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Front Page » Real Estate » Miami Beach commercial market outpacing condos

Miami Beach commercial market outpacing condos

Written by on November 27, 2018
Miami Beach commercial market outpacing condos

The Miami Beach real estate market is holding steady from last year as 2018 nears to a close. On the one hand, condominium sales remain flat as a majority of domestic buyers enter the market and look elsewhere in Miami-Dade County for new inventory. On the other hand, commercial spaces are faring better following a stream of natural crises in previous years.

Domestic buyers in Miami Beach are surpassing foreigners from Argentina, Brazil and Venezuela said Geane Brito, a real estate advisor at Compass Florida. “The Latin Americans that had properties in the US are now looking to sell. Who is buying? The people coming from up north. So far, they’ve been able to get great interest rates.”

Many buyers, she says, are coming from places like New York City and San Francisco.

Americans are shopping to invest in a vacation home and a property that doubles as an easy rent. Danny Hertzberg, a real estate agent with Coldwell Banker, credits events like Art Basel for exposing domestic visitors to Miami and exemplifying how international the city can be.

Price points change depending on whether the unit offers ocean views and luxurious amenities, Ms. Brito said. Properties selling at top dollar offer ocean views instead of the Miami Beach interior cityscape, she said.

Opulence is also defined by beach service, a high-end pool, and extended concierge offerings. For example, Ms. Brito said, a resident who flies in from New York can expect the front desk to order the groceries prior to arrival.

The Miami Association of Realtors reports that in the third quarter of this year Miami Beach had the second-highest number of closed residential sales paid in cash, with 241 transactions. The average sale price closed at $556,607.

South of Fifth, or what Mr. Hertzberg dubs the Manhattan of Miami Beach, continues to sell well. The neighborhood stretches from South Pointe Park at 1 Washington Ave. to Fifth Street.

Residents in the neighborhood get around on foot, on a bike, and – at times – in luxurious cars like a Maserati.

Ms. Brito said, “You can have your expensive lifestyle but also walk out in flip-flops.”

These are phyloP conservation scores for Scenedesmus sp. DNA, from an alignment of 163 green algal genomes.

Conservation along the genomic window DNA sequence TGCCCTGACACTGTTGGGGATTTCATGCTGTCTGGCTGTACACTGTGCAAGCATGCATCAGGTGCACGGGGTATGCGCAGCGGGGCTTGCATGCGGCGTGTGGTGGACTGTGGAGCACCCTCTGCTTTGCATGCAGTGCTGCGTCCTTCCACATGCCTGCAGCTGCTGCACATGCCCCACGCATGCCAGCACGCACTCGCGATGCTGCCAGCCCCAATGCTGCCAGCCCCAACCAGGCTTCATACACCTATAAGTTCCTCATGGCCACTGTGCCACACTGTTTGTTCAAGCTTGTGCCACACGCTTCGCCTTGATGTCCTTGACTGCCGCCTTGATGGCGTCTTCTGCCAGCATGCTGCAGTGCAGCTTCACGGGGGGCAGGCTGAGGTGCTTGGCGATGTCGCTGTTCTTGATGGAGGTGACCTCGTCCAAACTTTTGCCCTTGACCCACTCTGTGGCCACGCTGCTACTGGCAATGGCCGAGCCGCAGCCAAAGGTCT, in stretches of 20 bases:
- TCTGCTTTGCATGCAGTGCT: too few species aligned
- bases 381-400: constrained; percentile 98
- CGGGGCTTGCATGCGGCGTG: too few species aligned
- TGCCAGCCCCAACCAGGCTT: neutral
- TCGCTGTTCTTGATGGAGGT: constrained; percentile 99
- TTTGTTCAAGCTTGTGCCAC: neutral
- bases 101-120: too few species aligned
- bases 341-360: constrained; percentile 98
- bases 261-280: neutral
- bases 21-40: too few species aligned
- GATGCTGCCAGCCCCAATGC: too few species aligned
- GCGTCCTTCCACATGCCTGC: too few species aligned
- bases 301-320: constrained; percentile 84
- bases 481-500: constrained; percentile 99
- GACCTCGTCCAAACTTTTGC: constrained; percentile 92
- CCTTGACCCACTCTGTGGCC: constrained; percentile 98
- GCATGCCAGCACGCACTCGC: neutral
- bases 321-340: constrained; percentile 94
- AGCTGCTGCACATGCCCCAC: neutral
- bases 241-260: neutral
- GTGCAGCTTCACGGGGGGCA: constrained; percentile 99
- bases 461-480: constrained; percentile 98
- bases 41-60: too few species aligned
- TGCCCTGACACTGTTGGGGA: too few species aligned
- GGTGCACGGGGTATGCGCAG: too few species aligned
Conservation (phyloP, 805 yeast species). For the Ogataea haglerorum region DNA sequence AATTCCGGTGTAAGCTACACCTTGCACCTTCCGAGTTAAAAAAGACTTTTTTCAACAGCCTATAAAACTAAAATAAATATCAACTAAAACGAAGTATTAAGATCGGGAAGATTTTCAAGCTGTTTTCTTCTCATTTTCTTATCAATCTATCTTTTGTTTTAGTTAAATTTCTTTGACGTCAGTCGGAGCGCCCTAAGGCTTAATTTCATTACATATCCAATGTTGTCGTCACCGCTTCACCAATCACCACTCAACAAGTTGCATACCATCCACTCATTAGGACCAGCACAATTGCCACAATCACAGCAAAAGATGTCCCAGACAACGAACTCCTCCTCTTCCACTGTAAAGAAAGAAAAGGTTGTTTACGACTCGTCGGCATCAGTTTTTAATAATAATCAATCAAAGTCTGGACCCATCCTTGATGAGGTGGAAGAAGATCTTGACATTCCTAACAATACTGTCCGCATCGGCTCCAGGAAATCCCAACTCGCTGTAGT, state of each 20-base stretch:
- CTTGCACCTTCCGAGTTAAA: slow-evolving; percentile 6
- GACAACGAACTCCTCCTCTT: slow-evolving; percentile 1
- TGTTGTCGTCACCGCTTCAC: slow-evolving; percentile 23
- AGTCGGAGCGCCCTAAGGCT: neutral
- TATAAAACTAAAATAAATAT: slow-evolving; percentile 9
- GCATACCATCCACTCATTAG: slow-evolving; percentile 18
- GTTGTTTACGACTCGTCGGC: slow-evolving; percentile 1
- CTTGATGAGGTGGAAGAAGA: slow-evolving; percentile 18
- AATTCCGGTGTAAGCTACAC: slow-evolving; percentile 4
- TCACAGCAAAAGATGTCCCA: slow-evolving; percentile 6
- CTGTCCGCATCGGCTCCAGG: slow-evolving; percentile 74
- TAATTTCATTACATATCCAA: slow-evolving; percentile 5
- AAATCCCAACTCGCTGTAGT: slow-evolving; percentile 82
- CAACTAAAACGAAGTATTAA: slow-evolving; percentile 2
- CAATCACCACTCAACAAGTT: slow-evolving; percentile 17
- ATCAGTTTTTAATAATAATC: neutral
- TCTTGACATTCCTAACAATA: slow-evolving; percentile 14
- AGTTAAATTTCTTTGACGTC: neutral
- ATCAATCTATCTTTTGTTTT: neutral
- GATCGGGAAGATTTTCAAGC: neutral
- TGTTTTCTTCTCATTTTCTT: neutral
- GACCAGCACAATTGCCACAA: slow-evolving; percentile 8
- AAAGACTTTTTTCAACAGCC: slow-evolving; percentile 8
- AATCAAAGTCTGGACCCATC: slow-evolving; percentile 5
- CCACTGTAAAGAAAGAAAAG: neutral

Amenities and nearby offerings focused on wellness are still on buyers’ wish lists, says Mr. Hertzberg: “It is not a fad. It became a strong trend that buyers are looking for. You are seeing that over and over – wellness and the proximity to spinning and yoga studios and bike paths.”

But Miami Beach faces competition as condo buyers search across the bay to Brickell and downtown Miami neighborhoods for new inventory. Mr. Hertzberg said, “They’ll start their search with Miami Beach and think ‘would I get a little bit more if I went farther’ and they’ll look at the surrounding areas like Surfside, Bal Harbour, Midtown and Edgewater.”

Buyers who settle in Miami Beach are at a walkable distance from fine dining and world-class entertainment options.

And Lyle B. Stern, president of Koniver Stern Group and a Miami Beach Chamber of Commerce board of governors member, says the commercial market also is doing better than the past three years.

Miami Beach experienced less-active streets with the temporary closure of the convention center, Hurricane Irma and Zika.

“Miami Beach is still a very much in demand market,” Mr. Stern said. “We have a lot of tourists coming in [and] a fairly significant density of affluent upper-middle-income environment.”

Lincoln Road, especially, is welcoming more foot traffic and vendors are paying a steep price for that attention. Although the prices do fluctuate depending on the area, Mr. Stern says that for example an organization looks at an average of $250 per foot net on the leasing market on Lincoln Road.

Each sub-market in Miami Beach offers a different commercial niche for nearby visitors and residents. Take South of Fifth versus Lincoln Road – the former has a great dining scene while the latter caters more to shoppers.

Mr. Stern expects renovations on Lincoln Road by James Corner Field Operations to soon be approved by the City of Miami Beach and eventually bring back more foot traffic to the area. The project will be done in micro-units from blocks 400 to 1,000 on Lincoln Road starting in the summer. Construction work will be barricaded off so as to not disrupt those passing by.

Mr. Stern points to Sunset Harbor as another area growing in popularity. The neighborhood off Bay Road that faces Venetia Way offers dining and retail options that feed into the health and fitness craze.

The condo market is expected to remain flat in 2019, with no growth in prices, as buyers look to Brickell and downtown for new construction. But renovation plans looming over Lincoln Road might encourage buyers to keep their sights on the area as Mr. Stern believes the outdoor mall and other commercial spaces will soon see even better times.